Unlike retirement savings decisions, retirement income decisions require an exceptional amount of personalization. For example, an individual with low patience, high loss aversion, and a shorter life expectancy may be a good candidate for early Social Security claiming. In contrast, one with the opposite traits may be a good candidate for life annuities.

Some Messages Are More Effective Than Others

Though all 13 messaging interventions were successful when tested separately, it became clear that they were not equally powerful when we tested them against each other. When crafting messaging to guide individuals in these critical decisions, the most effective messages seem to be those that provide social norms about what “should” be done (injunctive norms) and those that encourage self-reflection about future trade-offs and possible regrets.

Overall, the importance of individual differences in financial decisions and the complexity of many of these decisions imply that there are few one-size-fits-all solutions. A careful and knowledgeable advisor who can customize advice is an essential guide through this challenging environment.


  1. Benartzi, S., & Thaler, R. H. (2013). Behavioral economics and the retirement savings crisis. Science, 339(6124), 1152-1153.

  2. Genesove, D., & Mayer, C. (2001). Loss aversion and seller behavior: Evidence from the housing market. Quarterly Journal of Economics, 116(4), 1233-1260.

  3. Odean, T. (1998). Are investors reluctant to realize their losses? Journal of Finance, 53(5), 1775-1798.

  4. Giné, X., Goldberg, J., Silverman, D., & Yang, D. (2017). Revising commitments: Field evidence on the adjustment of prior choices. Economic Journal, 128(608), 159-188.

  5. Shu, S. B., Zeithammer, R., & Payne, J. W. (2016). Consumer Preferences for Annuity Attributes: Beyond Net Present Value. Journal of Marketing Research, Vol. 53, No. 2, pp. 240-262.

  6. Seaman, K. L., Green, M. A., Shu, S., & Samanez-Larkin, G. R. (2018). Individual differences in loss aversion and preferences for skewed risks across adulthood. Psychology and Aging, 33(4), 654.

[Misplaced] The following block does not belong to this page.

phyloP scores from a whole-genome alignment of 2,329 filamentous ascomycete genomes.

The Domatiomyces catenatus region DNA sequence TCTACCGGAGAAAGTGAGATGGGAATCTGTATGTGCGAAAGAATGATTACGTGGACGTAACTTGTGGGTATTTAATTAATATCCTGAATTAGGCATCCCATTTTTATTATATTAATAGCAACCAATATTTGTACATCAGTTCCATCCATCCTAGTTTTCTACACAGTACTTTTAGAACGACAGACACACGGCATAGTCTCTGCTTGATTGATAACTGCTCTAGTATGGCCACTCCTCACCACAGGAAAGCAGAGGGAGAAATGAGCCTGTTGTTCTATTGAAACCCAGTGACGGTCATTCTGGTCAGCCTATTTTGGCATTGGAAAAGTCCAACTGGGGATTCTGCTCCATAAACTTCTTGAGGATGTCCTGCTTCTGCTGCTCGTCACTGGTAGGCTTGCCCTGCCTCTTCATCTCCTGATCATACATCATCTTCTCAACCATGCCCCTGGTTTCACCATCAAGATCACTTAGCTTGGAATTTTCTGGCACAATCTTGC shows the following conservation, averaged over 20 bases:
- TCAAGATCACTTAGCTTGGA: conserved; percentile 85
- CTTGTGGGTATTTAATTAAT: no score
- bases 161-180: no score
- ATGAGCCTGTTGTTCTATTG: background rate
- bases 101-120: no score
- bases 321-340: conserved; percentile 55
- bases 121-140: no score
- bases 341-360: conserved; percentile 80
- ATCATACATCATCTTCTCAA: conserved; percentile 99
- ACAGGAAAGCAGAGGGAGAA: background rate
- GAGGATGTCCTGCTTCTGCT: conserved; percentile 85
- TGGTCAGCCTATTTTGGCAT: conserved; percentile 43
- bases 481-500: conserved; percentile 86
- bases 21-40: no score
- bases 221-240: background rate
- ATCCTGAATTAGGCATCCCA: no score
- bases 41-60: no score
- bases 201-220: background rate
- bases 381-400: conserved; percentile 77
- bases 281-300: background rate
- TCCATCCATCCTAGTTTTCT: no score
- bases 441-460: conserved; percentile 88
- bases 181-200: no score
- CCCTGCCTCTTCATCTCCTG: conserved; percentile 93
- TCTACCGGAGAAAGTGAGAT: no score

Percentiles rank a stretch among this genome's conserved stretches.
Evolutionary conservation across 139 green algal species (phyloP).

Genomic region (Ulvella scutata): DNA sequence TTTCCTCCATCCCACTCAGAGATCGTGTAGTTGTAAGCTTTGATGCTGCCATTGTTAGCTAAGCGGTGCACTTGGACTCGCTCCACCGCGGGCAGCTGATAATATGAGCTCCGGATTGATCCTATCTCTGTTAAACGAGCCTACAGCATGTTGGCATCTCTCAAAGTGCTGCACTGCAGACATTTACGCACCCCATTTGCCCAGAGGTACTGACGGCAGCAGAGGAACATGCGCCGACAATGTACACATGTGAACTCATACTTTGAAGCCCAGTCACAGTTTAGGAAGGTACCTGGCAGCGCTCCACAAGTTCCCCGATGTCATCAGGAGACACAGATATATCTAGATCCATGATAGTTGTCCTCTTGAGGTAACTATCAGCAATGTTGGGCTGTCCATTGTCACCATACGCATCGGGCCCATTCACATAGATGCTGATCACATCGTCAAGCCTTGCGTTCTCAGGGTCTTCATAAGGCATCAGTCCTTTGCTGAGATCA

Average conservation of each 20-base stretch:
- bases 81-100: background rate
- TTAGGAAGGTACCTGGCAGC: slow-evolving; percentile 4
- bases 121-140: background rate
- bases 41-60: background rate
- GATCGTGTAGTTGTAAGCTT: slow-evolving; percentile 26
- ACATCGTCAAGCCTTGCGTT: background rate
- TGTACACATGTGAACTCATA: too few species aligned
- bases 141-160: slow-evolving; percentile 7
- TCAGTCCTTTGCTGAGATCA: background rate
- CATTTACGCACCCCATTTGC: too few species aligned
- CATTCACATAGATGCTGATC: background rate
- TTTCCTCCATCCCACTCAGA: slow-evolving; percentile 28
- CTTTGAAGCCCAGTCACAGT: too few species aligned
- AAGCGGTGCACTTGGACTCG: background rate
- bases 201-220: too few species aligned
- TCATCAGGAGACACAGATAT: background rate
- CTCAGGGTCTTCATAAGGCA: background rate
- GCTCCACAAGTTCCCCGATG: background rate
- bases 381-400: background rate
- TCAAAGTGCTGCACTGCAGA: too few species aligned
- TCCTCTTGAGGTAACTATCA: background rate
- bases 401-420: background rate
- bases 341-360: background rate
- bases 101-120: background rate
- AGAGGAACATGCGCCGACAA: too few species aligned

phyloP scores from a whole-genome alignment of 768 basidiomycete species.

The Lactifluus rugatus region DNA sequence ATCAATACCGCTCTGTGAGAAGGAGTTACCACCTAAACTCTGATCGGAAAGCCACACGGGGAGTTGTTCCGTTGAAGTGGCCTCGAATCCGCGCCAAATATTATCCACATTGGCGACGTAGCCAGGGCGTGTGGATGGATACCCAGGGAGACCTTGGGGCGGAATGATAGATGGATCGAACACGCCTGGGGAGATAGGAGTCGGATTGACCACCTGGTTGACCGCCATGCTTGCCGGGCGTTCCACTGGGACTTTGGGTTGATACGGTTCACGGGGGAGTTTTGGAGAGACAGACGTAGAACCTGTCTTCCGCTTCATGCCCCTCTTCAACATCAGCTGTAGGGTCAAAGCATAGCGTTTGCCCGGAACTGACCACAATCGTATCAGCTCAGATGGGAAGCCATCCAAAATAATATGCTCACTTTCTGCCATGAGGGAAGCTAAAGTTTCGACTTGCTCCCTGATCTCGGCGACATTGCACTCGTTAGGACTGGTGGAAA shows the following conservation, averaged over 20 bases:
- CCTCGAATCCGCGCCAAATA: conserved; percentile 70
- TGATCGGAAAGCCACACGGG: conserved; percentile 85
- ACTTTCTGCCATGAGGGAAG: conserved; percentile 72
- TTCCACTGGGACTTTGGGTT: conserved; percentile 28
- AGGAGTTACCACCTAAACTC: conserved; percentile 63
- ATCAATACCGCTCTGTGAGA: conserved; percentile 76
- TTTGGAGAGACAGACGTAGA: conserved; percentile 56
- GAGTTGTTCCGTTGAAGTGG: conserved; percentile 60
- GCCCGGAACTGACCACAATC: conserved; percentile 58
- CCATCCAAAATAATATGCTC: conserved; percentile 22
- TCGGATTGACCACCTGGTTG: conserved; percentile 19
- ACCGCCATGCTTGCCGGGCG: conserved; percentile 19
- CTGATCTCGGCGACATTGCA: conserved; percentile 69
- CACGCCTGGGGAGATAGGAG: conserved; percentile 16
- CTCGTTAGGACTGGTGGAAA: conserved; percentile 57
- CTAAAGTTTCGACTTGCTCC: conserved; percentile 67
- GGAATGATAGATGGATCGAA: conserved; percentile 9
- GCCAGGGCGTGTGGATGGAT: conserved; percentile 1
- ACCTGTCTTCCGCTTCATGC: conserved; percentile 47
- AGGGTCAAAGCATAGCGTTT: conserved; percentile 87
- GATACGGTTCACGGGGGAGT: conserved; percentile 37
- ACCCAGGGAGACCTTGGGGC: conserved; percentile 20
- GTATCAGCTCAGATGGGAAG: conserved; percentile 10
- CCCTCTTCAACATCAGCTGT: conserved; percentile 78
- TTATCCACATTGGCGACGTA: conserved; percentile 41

7. Peck, J., Kirk, C. P., Luangrath, A. W., & Shu, S. B. (2021). Caring for the commons: Using psychological ownership to enhance stewardship behavior for public goods. Journal of Marketing, 85(2), 33-49.

  8. Sharma, E., Tully, S., & Cryder, C. (2021). Psychological ownership of (borrowed) money. Journal of Marketing Research, 58(3), 497-514.

  9. Shu, S., & Payne, J. W. (2023). Social Security Claiming Intentions: Psychological Ownership, Loss Aversion, and Information Displays (No. w31499). National Bureau of Economic Research.

  10. De La Rosa, W., Sharma, E., Tully, S. M., Giannella, E., & Rino, G. (2021). Psychological ownership interventions increase interest in claiming government benefits. Proceedings of the National Academy of Sciences, 8(35), e2106357118.

  11. DellaVigna, S., & Pope, D. (2018). What motivates effort? Evidence and expert forecasts. Review of Economic Studies, 85(2), 1029-1069.

  12. Milkman, K. L., Patel, M. S., Gandhi, L., Graci, H. N., Gromet, D. M., Ho, H., … & Duckworth, A. L. (2021). A megastudy of text-based nudges encouraging patients to get vaccinated at an upcoming doctor’s appointment. Proceedings of the National Academy of Sciences, 118(20), e2101165118.

  13. Patterson, R. W., & Skimmyhorn, W. L. (2022). How Do Behavioral Approaches to Increase Savings Compare? Evidence from Multiple Interventions in the US Army (No. w30697). National Bureau of Economic Research.

  14. Greenberg, A. E., Hershfield, H. E., Shu, S. B., & Spiller, S. A. (2023). What Motivates Social Security Claiming Age Intentions? Testing Behaviorally Informed Interventions Alongside Individual Differences. Journal of Marketing Research, 0(0).